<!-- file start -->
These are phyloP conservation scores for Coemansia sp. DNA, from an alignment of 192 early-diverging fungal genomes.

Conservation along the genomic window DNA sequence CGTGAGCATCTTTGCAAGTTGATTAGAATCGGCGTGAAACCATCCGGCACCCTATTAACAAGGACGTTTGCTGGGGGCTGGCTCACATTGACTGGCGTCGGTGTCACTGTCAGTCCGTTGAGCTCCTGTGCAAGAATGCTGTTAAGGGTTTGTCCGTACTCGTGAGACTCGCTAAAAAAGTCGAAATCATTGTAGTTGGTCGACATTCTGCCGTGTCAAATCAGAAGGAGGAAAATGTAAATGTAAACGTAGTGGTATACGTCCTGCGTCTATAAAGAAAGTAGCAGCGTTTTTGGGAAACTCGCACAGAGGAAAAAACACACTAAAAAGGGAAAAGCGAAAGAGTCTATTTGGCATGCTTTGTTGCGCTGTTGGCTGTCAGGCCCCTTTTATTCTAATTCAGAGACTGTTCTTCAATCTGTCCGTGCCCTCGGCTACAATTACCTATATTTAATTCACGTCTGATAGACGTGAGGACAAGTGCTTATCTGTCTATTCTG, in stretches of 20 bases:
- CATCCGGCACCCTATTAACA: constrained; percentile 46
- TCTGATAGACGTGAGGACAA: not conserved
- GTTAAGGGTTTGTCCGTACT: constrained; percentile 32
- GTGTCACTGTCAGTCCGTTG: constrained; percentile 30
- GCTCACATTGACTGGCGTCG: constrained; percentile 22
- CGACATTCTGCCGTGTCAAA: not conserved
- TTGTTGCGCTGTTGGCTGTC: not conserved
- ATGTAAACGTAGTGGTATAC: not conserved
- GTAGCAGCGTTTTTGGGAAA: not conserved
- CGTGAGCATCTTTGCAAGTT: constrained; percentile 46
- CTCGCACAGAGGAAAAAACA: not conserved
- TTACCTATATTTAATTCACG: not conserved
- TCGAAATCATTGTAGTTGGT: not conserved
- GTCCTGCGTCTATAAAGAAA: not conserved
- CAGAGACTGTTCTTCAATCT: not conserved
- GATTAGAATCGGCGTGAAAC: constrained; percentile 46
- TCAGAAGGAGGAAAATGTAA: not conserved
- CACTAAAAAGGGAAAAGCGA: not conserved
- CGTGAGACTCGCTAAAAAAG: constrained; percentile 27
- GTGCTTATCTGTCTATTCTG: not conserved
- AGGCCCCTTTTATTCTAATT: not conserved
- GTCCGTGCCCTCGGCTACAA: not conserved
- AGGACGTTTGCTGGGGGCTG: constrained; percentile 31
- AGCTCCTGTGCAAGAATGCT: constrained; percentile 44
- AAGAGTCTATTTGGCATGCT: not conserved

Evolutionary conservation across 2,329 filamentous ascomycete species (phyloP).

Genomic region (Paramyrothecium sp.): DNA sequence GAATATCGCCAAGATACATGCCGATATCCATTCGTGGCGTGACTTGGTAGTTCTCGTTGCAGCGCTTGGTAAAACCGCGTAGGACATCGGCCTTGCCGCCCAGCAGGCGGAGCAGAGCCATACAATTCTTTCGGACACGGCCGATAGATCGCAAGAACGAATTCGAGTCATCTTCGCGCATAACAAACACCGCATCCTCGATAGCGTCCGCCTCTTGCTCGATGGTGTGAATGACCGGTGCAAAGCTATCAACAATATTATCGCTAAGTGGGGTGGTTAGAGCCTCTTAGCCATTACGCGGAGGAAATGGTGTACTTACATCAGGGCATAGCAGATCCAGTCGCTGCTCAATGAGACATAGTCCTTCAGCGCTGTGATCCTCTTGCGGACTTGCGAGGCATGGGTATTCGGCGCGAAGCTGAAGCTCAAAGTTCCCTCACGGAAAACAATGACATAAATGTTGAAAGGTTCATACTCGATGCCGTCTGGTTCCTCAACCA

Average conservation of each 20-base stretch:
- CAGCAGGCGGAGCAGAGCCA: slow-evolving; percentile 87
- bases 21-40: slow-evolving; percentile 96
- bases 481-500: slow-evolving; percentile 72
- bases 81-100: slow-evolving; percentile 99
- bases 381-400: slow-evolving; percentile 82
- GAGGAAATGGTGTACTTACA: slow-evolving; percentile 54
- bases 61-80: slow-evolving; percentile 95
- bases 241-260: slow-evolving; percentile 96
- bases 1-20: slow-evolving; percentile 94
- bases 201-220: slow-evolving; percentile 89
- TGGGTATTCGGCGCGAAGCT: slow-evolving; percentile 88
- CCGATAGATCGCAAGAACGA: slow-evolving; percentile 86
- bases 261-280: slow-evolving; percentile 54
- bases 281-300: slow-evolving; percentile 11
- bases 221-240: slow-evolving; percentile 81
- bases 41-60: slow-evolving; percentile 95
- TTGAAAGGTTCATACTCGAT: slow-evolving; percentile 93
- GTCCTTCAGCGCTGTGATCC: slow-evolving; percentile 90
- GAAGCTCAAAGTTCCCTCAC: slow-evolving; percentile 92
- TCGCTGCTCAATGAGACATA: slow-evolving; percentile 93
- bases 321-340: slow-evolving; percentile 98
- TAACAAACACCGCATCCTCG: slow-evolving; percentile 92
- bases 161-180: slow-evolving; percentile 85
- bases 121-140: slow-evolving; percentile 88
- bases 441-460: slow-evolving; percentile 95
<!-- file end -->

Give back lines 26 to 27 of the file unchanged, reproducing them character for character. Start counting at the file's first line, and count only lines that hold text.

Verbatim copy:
- AGCTCCTGTGCAAGAATGCT: constrained; percentile 44
- AAGAGTCTATTTGGCATGCT: not conserved